DALLAS BUYERS CLUB
Deeper Into Character
From the time they first convened in New York City to discuss making Dallas Buyers Club, Matthew McConaughey and Jean-Marc Vallee had a meeting of the minds. The actor from Texas and the filmmaker from Montreal were both determined to keep Ron's story as raw and revealing as the man lived it.
McConaughey notes, "The first thing I try to do as an actor is to humble myself before the text. Craig Borten and Melisa Wallack's script informed me of everything to take literally about the character, and also informed me of who Ron was not.
"Jean-Marc and I felt we had a wild and crazy story that was pretty rock'n'roll with a lot of heart and a lot of humor, and some very ironic relationships that we were never going to shy away from. Our thinking was, if it's human, it's going to work."
Vallee says, "On each film, I'm hoping to capture reality, to be honest and try to make authentic and true moments on-screen. With the actors, I explore the emotional content of each scene and try to create the right rhythm for the work. On this project, we had to achieve a rollercoaster of emotions."
McConaughey found Vallee's collaborative approach and "dexterous mind" to be to his liking. The actor says, "My favorite part of making movies is the architecture of the films, the process. From the moment Jean-Marc and I began talking, I found that he was a great listener; I don't think he's ever interrupted me once, and I can talk for a long time!
"We had a similar sense and understanding of what would be best for this movie, what fit. Early on, when we had a lot of choices to make, we would pick the same ones independent of each other."
Vallee was impressed with McConaughey's dedication. "He's a hard-working pro," marvels the filmmaker. "He's a great student who does his homework. I've rarely seen an actor work like he has and prepare like he did. His script copies would be covered with notes. He's always challenging the storytelling and his character to make sure that it all works. Matthew was born and raised outside of Dallas, so he well knew where Ron Woodroof came from and the culture and history that shaped Ron."
The actor allows that his character is "a cantankerous bastard with a wicked sense of humor. He's a guy who's easy to hate, yet you can't help but love him. When people are true to themselves like that, you realize, 'Man, that's just who he is,' and you end up caring about him.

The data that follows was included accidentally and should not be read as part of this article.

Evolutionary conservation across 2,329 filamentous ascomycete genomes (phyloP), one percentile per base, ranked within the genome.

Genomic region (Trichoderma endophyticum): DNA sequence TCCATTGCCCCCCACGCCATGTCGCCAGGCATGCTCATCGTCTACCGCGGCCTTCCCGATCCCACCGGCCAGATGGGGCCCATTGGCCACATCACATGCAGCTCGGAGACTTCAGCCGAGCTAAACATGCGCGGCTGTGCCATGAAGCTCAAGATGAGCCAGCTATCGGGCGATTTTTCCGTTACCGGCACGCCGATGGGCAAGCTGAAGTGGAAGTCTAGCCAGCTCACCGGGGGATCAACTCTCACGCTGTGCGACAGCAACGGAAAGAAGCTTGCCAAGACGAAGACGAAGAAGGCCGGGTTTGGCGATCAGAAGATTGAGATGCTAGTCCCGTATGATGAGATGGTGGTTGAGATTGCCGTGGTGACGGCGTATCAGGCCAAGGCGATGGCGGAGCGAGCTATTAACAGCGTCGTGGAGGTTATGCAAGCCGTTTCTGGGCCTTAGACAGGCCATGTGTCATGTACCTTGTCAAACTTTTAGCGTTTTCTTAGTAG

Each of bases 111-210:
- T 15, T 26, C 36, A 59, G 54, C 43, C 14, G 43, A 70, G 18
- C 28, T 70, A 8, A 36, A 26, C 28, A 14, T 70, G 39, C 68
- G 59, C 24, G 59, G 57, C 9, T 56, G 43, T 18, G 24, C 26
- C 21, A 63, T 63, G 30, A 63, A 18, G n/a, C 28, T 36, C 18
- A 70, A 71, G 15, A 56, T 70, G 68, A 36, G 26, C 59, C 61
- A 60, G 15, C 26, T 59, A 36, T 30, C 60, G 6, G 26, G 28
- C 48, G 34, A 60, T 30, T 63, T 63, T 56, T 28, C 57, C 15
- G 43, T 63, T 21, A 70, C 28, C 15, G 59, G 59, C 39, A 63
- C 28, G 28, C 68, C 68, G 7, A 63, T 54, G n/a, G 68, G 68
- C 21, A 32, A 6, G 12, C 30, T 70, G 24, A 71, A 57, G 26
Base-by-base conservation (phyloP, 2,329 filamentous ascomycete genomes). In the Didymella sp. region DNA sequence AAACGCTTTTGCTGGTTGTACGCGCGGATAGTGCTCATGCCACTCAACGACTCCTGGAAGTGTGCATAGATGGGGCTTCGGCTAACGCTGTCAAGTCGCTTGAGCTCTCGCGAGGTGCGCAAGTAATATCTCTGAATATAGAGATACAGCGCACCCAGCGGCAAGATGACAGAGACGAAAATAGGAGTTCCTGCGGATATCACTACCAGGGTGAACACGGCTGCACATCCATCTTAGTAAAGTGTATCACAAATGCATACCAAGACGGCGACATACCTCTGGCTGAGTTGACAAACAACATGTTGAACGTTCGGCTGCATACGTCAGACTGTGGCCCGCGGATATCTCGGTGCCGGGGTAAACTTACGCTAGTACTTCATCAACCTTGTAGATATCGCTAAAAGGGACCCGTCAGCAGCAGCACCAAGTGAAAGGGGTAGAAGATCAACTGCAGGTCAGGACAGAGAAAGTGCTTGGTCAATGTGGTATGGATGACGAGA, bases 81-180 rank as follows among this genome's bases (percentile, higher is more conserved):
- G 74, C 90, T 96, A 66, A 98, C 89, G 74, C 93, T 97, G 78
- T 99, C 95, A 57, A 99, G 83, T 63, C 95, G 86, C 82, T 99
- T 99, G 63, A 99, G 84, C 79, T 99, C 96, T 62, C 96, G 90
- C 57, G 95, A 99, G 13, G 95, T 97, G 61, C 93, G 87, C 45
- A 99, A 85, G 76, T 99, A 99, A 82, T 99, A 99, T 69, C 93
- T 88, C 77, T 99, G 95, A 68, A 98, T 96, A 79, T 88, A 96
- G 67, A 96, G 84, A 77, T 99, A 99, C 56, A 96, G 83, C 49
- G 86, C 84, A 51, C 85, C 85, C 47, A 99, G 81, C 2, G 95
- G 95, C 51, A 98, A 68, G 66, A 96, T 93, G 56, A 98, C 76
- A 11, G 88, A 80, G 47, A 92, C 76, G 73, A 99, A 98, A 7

"The way I approached playing him is to never forget that he was a businessman first, a man doing what was necessary to survive. Later on, he became a crusader for the cause, but almost without even knowing it. He helped save so many people, and whether he was doing it for all of us or doing it for selfish reasons, he did it."
Producer Rachel Winter observed McConaughey being true to Ron. She remembers, "He worked hard with us, with Craig Borten and Melisa Wallack, to weave Ron's personality, voice, and guts into the script. Ron was a fast talker, a hustler by nature, and a fighter. Matthew made sure that each of these qualities was reflected in the dialogue, in the way he spoke, and constant in his characterization."
Vallee marvels, "Having studied the original audiotapes and Ron's journals and quotations, Matthew got close to the genuine article. Over the time that we worked together to bring this movie to fruition, he became someone else.'"
Jennifer Garner states, "I could not have more respect for Matthew, and not just for what he put himself through physically; it takes more than that discipline, it takes an intense need for truth. He knew the character inside and out, tore it apart and put it back together. Every day, he would lay himself open emotionally."
To prepare for her role as an AIDS immunologist, the actress spoke to different doctors and did a lot of reading -- yet "learned more from Matthew about this time in history, about these drugs, about their effects on people, than from anyone or anything else."
Winter offers, "Matthew was beyond laser-focused in his passion to tell the story; the weight loss he underwent and the research he did spoke to his devotion to Dallas Buyers Club.
"I think audiences are going to forget that they are watching Matthew McConaughey, and will just see Ron Woodroof."
Producer Robbie Brenner concurs, saying that "he transformed himself into Ron. When I saw the hair and make-up tests, I got chills."
From all the research McConaughey did, he found Ron's journals to be the most informative for comprehending just how a rodeo-riding electrician found the fortitude and tenacity to become an educated stalwart of the AIDS movement: Ron had kept journals from when he was only sporadically employed.
"Everything was meticulously put into writing," reports the actor. "'Wednesday, got $12 worth of gas, still owe $3 to Mrs. Rosa down at so-and-so.' He'd talk about work that week; at the end of the week you'd see that he didn't quite get as much work as he had hoped for, yet he was positive. He'd get up every morning at 6:00 A.M., acting like a man who had a full-time career. He'd be ready to go to work every day and then sit and wait. His pager wasn't paid off, his phone wasn't ringing, but he stayed ready.